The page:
8 steps to make your organization AI resilient

8 steps to make your organization AI resilient
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This article is brought to you thanks to the collaboration of The European Sting with the World Economic Forum.

Author: Andrea Bonime-Blanc, Founder and CEO, GEC Risk Advisory

  • How does the world govern for the unknowns of exponential tech, including generative AI (GenAI)?Building organizational resilience around the development and deployment of GenAI is essential.From embedding GenAI metrics into performance measurement to fostering understanding of GenAI at the highest levels of the organization, here are eight ways to build organizational AI resilience.

Here are two quotes to consider around the development of Artificial Intelligence (AI):From Kent Walker, C-suite member at Google: “AI is much more than a chatbot. It’s a once-in-a-generation technology shift, one that may be on par with electricity as a general-purpose tool that will improve lives across the globe.”From Tristan Harris, co-founder of the Centre for Humane Technology: “With AI, it’s now the race to deploy and onboard humanity onto your AI platform faster than your competitors. It means don’t do the safety testing, don’t do the risk analysis, because if you wait too long, you just lose market share (…) it’s a race to recklessness.”So, which is it? It’s both. Let me explain.


How is the World Economic Forum creating guardrails for Artificial Intelligence?

In response to the uncertainties surrounding generative AI and the need for robust AI governance frameworks to ensure responsible and beneficial outcomes for all, the Forum’s Centre for the Fourth Industrial Revolution (C4IR) has launched the AI Governance Alliance. The Alliance will unite industry leaders, governments, academic institutions, and civil society organizations to champion responsible global design and release of transparent and inclusive AI systems.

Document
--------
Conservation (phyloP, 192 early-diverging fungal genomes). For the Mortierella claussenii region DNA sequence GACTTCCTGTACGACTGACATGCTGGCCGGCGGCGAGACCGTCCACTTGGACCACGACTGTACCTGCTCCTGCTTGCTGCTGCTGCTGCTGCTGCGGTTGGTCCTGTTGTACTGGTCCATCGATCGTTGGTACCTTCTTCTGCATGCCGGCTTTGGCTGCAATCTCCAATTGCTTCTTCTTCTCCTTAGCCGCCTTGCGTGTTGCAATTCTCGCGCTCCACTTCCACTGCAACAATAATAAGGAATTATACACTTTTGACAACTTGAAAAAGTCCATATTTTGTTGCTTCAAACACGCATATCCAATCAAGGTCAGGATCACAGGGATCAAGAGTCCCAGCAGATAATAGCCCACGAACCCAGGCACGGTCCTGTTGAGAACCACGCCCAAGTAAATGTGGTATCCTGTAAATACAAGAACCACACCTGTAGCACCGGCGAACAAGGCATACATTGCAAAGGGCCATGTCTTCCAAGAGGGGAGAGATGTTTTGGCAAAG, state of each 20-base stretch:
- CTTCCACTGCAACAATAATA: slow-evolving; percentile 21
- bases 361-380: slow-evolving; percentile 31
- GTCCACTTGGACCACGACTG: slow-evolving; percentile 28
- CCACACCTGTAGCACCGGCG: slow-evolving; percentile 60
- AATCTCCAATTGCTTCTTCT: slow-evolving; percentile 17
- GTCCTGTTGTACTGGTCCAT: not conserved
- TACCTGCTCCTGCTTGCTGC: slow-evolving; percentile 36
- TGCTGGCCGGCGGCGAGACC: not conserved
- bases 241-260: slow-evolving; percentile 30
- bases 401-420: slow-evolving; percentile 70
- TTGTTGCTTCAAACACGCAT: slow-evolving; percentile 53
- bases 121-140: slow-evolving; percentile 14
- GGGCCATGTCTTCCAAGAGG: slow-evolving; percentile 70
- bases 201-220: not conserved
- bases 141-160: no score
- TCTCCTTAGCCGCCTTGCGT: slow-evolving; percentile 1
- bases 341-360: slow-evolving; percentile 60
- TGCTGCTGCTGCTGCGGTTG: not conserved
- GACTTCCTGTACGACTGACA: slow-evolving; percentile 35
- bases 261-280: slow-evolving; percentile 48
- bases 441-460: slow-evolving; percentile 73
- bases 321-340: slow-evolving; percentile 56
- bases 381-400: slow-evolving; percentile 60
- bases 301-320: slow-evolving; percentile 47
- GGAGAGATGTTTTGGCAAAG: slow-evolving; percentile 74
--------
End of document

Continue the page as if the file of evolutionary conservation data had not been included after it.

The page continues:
In the past few years, we have witnessed a steady infusion of exponential technologies – artificial intelligence (AI), crypto, blockchain, synthetic biology, nanotech and more – into every walk of life and are bracing ourselves for more soon.The release of ChatGPT and other generative AI (GenAI) into the global wild in late 2022 underscored this phenomenon.As a non-technologist focused on the governance, risk, ethics and impact of tech trends and megatrends, including what I recently coined the , I ask: how does the world govern for the unknowns of exponential tech? How do businesses, governments, NGOs and communities manage the risk of the seemingly ungovernable while simultaneously leaving room for creativity?In this article, I apply my model of organizational resilience from Gloom to Boom: How Leaders Transform Risk into Resilience and Value, which I have deployed frequently to the phenomenon of GenAI.

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Suppose we apply the notion of organizational resilience to GenAI. In that case, we might come up with the following definition: GenAI-resilience is an organization’s ability to understand and sustainably maintain, build and deliver intended AI-enhanced business outcomes both in terms of products and/or services using AI and GenAI tools and techniques and by deliberately avoiding risks, downsides, and adverse AI and GenAI infused events (such as the use and abuse of GenAI tools to create and deploy more effective and powerful cyberattacks).

Building organizational resilience for GenAI

As with cybersecurity, building organizational resilience around the development and deployment of GenAI is essential. While in the case of cybersecurity, we are talking largely about risk management and liability prevention, in the case of GenAI, we’re talking about a more complex and multifaceted phenomenon filled with opportunity as well as risk.

The eight steps to GenAI organizational resilience1. ‘Lean-in’ GenAI governance and leadership

The tone is always set from the top, but the best tone is set from a top that is emotionally intelligent and continuously educated about the promises and perils of the marketplace, including relevant exponential tech and GenAI. Leaders must lean in to understand how GenAI affects their business and strategy and how it can increase capacity, productivity, talent, workforce, products, services and the business model itself.